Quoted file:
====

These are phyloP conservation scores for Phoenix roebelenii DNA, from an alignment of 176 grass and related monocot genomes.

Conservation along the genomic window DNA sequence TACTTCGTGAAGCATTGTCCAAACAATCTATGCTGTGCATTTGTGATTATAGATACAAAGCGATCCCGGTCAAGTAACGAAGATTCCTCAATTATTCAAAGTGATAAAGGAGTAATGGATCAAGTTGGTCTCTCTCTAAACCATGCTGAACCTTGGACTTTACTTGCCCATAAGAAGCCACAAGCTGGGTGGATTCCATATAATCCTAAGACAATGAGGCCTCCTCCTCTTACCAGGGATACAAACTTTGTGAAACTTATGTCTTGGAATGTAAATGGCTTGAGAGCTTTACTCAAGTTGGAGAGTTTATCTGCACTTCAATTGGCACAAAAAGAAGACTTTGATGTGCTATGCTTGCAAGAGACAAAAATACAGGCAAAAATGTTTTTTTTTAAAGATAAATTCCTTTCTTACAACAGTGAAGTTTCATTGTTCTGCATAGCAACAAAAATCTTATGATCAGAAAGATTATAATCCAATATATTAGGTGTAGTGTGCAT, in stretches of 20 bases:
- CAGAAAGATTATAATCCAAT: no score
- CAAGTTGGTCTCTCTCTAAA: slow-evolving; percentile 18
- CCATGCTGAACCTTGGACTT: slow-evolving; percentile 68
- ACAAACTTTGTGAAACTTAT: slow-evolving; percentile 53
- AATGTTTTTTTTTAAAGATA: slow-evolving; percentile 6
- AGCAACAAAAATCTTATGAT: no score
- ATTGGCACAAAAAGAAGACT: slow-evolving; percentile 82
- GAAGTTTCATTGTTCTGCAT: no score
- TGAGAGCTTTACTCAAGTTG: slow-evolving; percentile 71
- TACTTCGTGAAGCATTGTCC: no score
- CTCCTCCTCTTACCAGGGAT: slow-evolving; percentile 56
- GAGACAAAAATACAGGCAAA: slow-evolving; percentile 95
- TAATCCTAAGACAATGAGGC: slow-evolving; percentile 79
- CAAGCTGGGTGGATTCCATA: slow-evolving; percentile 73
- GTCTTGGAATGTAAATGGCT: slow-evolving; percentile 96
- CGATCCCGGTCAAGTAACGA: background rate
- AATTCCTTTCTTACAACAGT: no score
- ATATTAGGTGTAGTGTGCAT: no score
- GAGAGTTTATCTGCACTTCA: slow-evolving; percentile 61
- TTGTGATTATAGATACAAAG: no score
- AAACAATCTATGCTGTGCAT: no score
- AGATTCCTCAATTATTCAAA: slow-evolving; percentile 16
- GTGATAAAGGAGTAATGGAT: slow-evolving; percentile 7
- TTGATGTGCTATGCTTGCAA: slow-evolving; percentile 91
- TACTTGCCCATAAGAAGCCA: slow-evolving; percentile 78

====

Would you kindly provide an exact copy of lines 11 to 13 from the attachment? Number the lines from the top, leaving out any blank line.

- TGAGAGCTTTACTCAAGTTG: slow-evolving; percentile 71
- TACTTCGTGAAGCATTGTCC: no score
- CTCCTCCTCTTACCAGGGAT: slow-evolving; percentile 56